Polymer REACH: Pray or be Prepared? A Polymer Chromatography Viewpoint on What to Expect

Event

Timo F. Beskers previews his tutorial lecture at HPLC 2023 in Düsseldorf, where he will give an overview on polymer REACH, its expected regulatory requirements, challenges, and analytical needs, as well as strategies to deal with those from the perspective of polymer chromatography.

Little is known about the details of the upcoming EU legislation called polymer REACH (PREACH). This makes planning and preparation difficult for the polymer analytical community. But can we just wait for more reliable details on the requirements, or do we need to prepare already? And how can we prepare for the unknown?

Polymers are large molecules, composed of similar or identical repeating units, called monomers. Due to the nature of their synthesis, polymer materials show distributions in many properties, of which molecular weight is the most important one. Whilst measuring a broad range to get information about the distribution instead of determining a single value often poses an analytical challenge, it is exactly these distributions that allow polymers to have many different and very versatile properties, and to be fine‑tuned for their specific applications. That, together with their ease of production, is why polymers are so ubiquitous and essential to the life we know today.

The omnipresence of polymers comes with downsides, which often appear beyond their intended purpose. Polymers are used so frequently in everyday life that they constitute a significant part of global waste production: directly post-lifetime, but also through abrasion and breakage, for example. Not only the polymer itself but also side components and impurities in the polymer materials can be released into the environment. This has become a grave concern globally, and actions are being taken to mitigate or prevent it. The European Commission included polymer registration and risk assessment as a focus area within the Chemicals Strategy for Sustainability (CSS) in its Green Deal, an initiative to transform into a climate neutral, sustainable, and circular economy (1).

To enable risk assessment of polymers, the REACH (Registration, Evaluation, Authorisation and Restriction of Chemicals) legislation will be extended. This so‑called polymer REACH is expected to be put into force soon. The first timeline proposals suggested an entry into force in 2022, which has been postponed to 2026 (2). These developments will have a huge impact on the 300 billion EUR polymer market in Europe. The registration of polymers is expected to be a complex process, as a lot of analytical and eco‑toxicological data need to be generated.

Different registration scenarios are being discussed, but a volume in the order of 200,000 polymers are expected to be notified to the European Chemicals Agency (ECHA), of which—depending on the extent of allowed grouping—at least 30,000 will require a full registration (3). This number significantly exceeds the approximately 23,000 substances that were registered under REACH by 2022. The regulatory costs for registering polymers in the EU will easily accumulate to many billions of euros within the next decade.

To date, the exact data requirements for PREACH are still unknown, but what can the polymer industry expect and what should analytical laboratories prepare for?

Molecular weight distribution (MWD) will be one key characteristic and will already be required for the notification of polymers. MWD needs to be analyzed by size-exclusion chromatography (SEC) or gel permeation chromatography (GPC), which are described in the Organisation for Economic Co-operation and Development (OECD) test guidelines 118 and 119 (or similar DIN and ISO norms) (4–13). A technical requirement for SEC is solubility, so only soluble polymers can be analyzed for their MWD and the mean molar mass values Mn and Mw derived from it. For crosslinked or ultrahigh-molecular-weight polymers, only the soluble fraction can be analyzed. Under the assumption that all insoluble parts are of a high molecular weight, Mn and Mw are underestimated and the even more important oligomer content (amounts <500g/mol and <1000g/mol) is overestimated. While this provides values for a worst-case risk assessment and might look like a pragmatic approach to a toxicological evaluation, analyzing as little as only 10% of your sample is not a fair representation of the whole sample and easily ends up with results below (or above) the specific regulatory threshold. This can be decisive if registration is required or not and therefore can lead to more animal testing, with only limited knowledge gain.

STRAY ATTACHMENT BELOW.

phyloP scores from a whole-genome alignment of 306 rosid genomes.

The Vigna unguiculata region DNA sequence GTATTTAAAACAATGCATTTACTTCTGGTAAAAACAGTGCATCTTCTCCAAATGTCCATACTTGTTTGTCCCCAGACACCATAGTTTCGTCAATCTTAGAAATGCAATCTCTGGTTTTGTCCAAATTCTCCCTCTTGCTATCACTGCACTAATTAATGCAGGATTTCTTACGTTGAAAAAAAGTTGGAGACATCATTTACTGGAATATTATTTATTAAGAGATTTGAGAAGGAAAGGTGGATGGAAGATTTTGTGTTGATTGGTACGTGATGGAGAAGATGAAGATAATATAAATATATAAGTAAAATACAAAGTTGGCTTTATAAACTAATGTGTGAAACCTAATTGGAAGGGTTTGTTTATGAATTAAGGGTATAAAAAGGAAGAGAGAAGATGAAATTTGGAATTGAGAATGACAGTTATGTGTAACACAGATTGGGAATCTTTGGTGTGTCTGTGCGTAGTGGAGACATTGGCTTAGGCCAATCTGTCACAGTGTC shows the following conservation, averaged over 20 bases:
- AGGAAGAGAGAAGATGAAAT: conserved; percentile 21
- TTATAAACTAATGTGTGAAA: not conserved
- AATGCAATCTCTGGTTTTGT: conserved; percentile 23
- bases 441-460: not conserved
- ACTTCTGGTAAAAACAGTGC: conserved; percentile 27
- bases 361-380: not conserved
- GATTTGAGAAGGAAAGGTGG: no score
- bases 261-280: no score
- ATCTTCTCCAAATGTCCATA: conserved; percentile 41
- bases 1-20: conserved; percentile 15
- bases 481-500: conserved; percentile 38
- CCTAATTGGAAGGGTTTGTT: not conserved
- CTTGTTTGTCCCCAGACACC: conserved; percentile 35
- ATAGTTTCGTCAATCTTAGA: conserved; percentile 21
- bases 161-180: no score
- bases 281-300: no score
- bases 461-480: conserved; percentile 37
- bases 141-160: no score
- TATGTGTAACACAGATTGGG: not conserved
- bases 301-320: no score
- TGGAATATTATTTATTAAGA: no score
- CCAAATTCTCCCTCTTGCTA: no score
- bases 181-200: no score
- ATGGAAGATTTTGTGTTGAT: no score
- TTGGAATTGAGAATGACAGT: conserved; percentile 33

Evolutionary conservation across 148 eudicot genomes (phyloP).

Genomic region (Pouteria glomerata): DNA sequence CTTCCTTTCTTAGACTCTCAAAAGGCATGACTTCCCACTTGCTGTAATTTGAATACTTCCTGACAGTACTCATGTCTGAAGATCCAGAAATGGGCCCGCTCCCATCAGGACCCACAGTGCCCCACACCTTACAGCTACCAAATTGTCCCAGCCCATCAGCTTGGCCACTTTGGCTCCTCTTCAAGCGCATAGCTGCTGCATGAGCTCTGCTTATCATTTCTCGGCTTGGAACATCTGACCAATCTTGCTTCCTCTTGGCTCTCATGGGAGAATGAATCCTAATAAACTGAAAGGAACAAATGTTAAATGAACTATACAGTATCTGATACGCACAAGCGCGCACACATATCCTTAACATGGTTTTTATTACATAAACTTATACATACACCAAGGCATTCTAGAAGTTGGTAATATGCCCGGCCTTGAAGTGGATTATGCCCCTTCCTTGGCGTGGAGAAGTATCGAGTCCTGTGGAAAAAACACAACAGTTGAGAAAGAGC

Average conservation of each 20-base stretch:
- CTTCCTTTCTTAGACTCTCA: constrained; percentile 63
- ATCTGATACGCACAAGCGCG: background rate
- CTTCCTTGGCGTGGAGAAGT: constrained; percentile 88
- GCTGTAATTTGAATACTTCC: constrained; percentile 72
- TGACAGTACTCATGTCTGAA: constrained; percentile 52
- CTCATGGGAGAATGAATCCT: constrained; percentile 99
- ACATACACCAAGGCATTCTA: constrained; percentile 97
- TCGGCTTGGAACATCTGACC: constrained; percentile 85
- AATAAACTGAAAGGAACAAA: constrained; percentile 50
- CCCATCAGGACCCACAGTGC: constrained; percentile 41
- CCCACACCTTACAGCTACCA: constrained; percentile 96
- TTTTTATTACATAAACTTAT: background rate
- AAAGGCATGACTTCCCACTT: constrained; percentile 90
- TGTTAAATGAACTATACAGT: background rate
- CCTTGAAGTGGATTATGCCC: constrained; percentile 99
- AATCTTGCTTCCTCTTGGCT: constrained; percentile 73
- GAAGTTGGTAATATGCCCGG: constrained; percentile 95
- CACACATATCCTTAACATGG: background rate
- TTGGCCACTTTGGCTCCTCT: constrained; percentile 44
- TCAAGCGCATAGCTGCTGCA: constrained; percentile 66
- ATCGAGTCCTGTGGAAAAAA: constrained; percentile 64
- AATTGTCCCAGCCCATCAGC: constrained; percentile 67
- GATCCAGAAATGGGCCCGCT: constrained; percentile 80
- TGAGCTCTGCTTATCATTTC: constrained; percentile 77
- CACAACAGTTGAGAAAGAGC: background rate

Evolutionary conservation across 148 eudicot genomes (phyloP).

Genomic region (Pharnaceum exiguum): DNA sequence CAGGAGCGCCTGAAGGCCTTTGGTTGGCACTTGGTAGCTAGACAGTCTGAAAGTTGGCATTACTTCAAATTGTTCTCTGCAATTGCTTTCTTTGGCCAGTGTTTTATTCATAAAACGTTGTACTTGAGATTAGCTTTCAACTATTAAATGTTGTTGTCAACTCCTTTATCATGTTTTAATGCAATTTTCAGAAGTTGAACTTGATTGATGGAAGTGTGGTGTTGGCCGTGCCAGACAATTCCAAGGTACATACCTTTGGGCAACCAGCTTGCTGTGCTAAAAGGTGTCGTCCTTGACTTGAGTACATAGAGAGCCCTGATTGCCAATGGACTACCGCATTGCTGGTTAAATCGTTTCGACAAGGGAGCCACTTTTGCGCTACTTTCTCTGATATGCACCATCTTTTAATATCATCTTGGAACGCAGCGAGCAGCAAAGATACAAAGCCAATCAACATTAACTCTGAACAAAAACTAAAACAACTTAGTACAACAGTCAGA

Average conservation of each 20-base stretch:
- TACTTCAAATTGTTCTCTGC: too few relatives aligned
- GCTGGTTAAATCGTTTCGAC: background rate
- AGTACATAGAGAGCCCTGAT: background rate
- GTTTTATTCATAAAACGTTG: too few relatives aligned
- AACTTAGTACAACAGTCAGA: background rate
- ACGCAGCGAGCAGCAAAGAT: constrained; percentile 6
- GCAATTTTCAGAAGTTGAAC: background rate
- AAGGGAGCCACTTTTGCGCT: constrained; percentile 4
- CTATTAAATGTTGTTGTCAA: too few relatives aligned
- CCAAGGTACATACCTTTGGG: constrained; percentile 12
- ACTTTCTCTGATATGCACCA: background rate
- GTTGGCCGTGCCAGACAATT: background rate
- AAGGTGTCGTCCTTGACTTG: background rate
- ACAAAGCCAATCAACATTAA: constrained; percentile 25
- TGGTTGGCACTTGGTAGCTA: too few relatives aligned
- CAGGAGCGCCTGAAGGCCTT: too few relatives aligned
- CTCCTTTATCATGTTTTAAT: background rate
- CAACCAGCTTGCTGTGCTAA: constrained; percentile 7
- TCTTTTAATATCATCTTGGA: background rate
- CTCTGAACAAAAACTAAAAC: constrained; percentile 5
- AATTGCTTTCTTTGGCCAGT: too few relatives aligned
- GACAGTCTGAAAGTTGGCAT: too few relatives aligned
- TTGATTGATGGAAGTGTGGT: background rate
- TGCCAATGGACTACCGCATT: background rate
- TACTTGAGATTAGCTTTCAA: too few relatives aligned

Another important analytical task is the measurement of water solubility and the partition coefficient between a water and an octanol phase (log Pow or log Kow), as these values indicate the bioavailability and bioaccumulation potential of the substance. What might seem like a simple analytical task is actually very complex. As a polymer material is a collection of many different, similar but not identical, molecules, the material is not characterized by a single water solubility, but by a distribution of solubilities. In general, lower molecular weight fractions are more soluble than longer polymer chains. Therefore, the soluble fraction is again not representative of the complete polymer material. For very low solubilities, it is very likely that only the impurities in the material dissolve, which are not polymers at all. Identification of the dissolved part, especially for low concentrations, is very tricky, as most sensitive methods like mass spectrometry (MS) or gas chromatography (GC) show a strong molar mass dependence or are not suitable for polymer molecules at all. The OECD 105 for water solubility is therefore only suitable for small molecules and should be adjusted for polymers or supplemented by a separate guideline (14). Similar considerations apply for the determination of the log Pow and OECD 107 (15). The alternative guideline OECD 117 (16) suggests a high performance liquid chromatography (HPLC) method to correlate the retention of the sample with those of reference substances with known log Pow values. Polymer separations in HPLC are governed not only by polarity but also by solubility. Or in other words, polymer separations in HPLC show a molar mass dependence. This limits the applicability domain of the method considerably and questions the validity of low Pow values derived by the OECD 117.